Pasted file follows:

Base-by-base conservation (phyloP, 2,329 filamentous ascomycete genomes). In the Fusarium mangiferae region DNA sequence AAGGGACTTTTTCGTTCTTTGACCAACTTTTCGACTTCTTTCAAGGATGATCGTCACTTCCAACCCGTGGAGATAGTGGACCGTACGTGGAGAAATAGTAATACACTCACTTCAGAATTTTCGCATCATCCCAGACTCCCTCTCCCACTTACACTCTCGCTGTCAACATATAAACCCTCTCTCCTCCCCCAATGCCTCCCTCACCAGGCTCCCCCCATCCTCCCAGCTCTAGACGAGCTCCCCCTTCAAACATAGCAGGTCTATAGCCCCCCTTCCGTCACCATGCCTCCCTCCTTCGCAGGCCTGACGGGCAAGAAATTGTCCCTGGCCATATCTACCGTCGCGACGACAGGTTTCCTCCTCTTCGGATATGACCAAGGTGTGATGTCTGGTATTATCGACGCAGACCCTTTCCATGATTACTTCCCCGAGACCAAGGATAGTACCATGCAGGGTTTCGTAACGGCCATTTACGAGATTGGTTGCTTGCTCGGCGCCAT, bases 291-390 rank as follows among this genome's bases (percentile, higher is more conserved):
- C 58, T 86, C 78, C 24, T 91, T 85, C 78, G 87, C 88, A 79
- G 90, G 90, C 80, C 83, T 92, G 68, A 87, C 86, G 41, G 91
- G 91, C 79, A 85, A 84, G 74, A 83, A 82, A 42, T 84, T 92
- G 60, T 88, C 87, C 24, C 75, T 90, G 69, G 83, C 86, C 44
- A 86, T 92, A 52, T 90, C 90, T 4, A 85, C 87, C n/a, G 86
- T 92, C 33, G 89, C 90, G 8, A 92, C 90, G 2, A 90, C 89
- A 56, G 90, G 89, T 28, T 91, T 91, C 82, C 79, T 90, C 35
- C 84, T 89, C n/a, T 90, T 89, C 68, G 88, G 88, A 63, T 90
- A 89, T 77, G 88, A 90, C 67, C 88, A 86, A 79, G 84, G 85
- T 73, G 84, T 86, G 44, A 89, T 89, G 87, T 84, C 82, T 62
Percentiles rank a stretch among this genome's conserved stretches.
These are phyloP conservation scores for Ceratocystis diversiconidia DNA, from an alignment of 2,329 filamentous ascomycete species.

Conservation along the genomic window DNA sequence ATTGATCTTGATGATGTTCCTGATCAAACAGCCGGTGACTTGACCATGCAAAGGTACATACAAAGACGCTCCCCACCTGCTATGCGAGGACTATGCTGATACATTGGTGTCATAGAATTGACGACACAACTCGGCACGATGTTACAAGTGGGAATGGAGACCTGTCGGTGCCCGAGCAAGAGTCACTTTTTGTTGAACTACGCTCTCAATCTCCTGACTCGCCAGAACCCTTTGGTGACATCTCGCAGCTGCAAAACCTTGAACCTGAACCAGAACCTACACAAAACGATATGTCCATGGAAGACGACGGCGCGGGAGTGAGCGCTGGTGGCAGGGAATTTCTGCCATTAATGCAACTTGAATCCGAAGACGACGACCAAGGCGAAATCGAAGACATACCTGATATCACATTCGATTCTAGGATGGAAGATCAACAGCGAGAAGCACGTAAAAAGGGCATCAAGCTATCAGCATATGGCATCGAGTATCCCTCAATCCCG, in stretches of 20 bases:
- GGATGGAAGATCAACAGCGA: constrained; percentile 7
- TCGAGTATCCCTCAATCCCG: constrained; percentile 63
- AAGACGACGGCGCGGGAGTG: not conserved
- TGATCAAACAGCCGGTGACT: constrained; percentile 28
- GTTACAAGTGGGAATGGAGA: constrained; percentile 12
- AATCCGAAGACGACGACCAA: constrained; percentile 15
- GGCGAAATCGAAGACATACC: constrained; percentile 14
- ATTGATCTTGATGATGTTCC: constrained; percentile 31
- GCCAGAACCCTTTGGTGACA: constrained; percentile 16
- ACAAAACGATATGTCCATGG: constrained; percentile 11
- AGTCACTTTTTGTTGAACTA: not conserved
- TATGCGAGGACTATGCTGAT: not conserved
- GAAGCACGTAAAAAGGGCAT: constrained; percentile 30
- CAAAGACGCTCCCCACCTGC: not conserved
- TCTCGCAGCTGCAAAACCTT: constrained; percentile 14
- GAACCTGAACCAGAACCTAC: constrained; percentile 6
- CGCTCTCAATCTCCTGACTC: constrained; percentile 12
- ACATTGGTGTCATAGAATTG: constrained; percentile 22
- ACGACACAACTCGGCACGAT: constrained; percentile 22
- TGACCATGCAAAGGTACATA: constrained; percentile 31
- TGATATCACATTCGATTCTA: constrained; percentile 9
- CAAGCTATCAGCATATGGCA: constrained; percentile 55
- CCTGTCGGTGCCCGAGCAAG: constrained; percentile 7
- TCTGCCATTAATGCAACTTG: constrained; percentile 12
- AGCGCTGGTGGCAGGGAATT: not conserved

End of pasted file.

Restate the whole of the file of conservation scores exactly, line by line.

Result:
Base-by-base conservation (phyloP, 2,329 filamentous ascomycete genomes). In the Fusarium mangiferae region DNA sequence AAGGGACTTTTTCGTTCTTTGACCAACTTTTCGACTTCTTTCAAGGATGATCGTCACTTCCAACCCGTGGAGATAGTGGACCGTACGTGGAGAAATAGTAATACACTCACTTCAGAATTTTCGCATCATCCCAGACTCCCTCTCCCACTTACACTCTCGCTGTCAACATATAAACCCTCTCTCCTCCCCCAATGCCTCCCTCACCAGGCTCCCCCCATCCTCCCAGCTCTAGACGAGCTCCCCCTTCAAACATAGCAGGTCTATAGCCCCCCTTCCGTCACCATGCCTCCCTCCTTCGCAGGCCTGACGGGCAAGAAATTGTCCCTGGCCATATCTACCGTCGCGACGACAGGTTTCCTCCTCTTCGGATATGACCAAGGTGTGATGTCTGGTATTATCGACGCAGACCCTTTCCATGATTACTTCCCCGAGACCAAGGATAGTACCATGCAGGGTTTCGTAACGGCCATTTACGAGATTGGTTGCTTGCTCGGCGCCAT, bases 291-390 rank as follows among this genome's bases (percentile, higher is more conserved):
- C 58, T 86, C 78, C 24, T 91, T 85, C 78, G 87, C 88, A 79
- G 90, G 90, C 80, C 83, T 92, G 68, A 87, C 86, G 41, G 91
- G 91, C 79, A 85, A 84, G 74, A 83, A 82, A 42, T 84, T 92
- G 60, T 88, C 87, C 24, C 75, T 90, G 69, G 83, C 86, C 44
- A 86, T 92, A 52, T 90, C 90, T 4, A 85, C 87, C n/a, G 86
- T 92, C 33, G 89, C 90, G 8, A 92, C 90, G 2, A 90, C 89
- A 56, G 90, G 89, T 28, T 91, T 91, C 82, C 79, T 90, C 35
- C 84, T 89, C n/a, T 90, T 89, C 68, G 88, G 88, A 63, T 90
- A 89, T 77, G 88, A 90, C 67, C 88, A 86, A 79, G 84, G 85
- T 73, G 84, T 86, G 44, A 89, T 89, G 87, T 84, C 82, T 62
Percentiles rank a stretch among this genome's conserved stretches.
These are phyloP conservation scores for Ceratocystis diversiconidia DNA, from an alignment of 2,329 filamentous ascomycete species.

Conservation along the genomic window DNA sequence ATTGATCTTGATGATGTTCCTGATCAAACAGCCGGTGACTTGACCATGCAAAGGTACATACAAAGACGCTCCCCACCTGCTATGCGAGGACTATGCTGATACATTGGTGTCATAGAATTGACGACACAACTCGGCACGATGTTACAAGTGGGAATGGAGACCTGTCGGTGCCCGAGCAAGAGTCACTTTTTGTTGAACTACGCTCTCAATCTCCTGACTCGCCAGAACCCTTTGGTGACATCTCGCAGCTGCAAAACCTTGAACCTGAACCAGAACCTACACAAAACGATATGTCCATGGAAGACGACGGCGCGGGAGTGAGCGCTGGTGGCAGGGAATTTCTGCCATTAATGCAACTTGAATCCGAAGACGACGACCAAGGCGAAATCGAAGACATACCTGATATCACATTCGATTCTAGGATGGAAGATCAACAGCGAGAAGCACGTAAAAAGGGCATCAAGCTATCAGCATATGGCATCGAGTATCCCTCAATCCCG, in stretches of 20 bases:
- GGATGGAAGATCAACAGCGA: constrained; percentile 7
- TCGAGTATCCCTCAATCCCG: constrained; percentile 63
- AAGACGACGGCGCGGGAGTG: not conserved
- TGATCAAACAGCCGGTGACT: constrained; percentile 28
- GTTACAAGTGGGAATGGAGA: constrained; percentile 12
- AATCCGAAGACGACGACCAA: constrained; percentile 15
- GGCGAAATCGAAGACATACC: constrained; percentile 14
- ATTGATCTTGATGATGTTCC: constrained; percentile 31
- GCCAGAACCCTTTGGTGACA: constrained; percentile 16
- ACAAAACGATATGTCCATGG: constrained; percentile 11
- AGTCACTTTTTGTTGAACTA: not conserved
- TATGCGAGGACTATGCTGAT: not conserved
- GAAGCACGTAAAAAGGGCAT: constrained; percentile 30
- CAAAGACGCTCCCCACCTGC: not conserved
- TCTCGCAGCTGCAAAACCTT: constrained; percentile 14
- GAACCTGAACCAGAACCTAC: constrained; percentile 6
- CGCTCTCAATCTCCTGACTC: constrained; percentile 12
- ACATTGGTGTCATAGAATTG: constrained; percentile 22
- ACGACACAACTCGGCACGAT: constrained; percentile 22
- TGACCATGCAAAGGTACATA: constrained; percentile 31
- TGATATCACATTCGATTCTA: constrained; percentile 9
- CAAGCTATCAGCATATGGCA: constrained; percentile 55
- CCTGTCGGTGCCCGAGCAAG: constrained; percentile 7
- TCTGCCATTAATGCAACTTG: constrained; percentile 12
- AGCGCTGGTGGCAGGGAATT: not conserved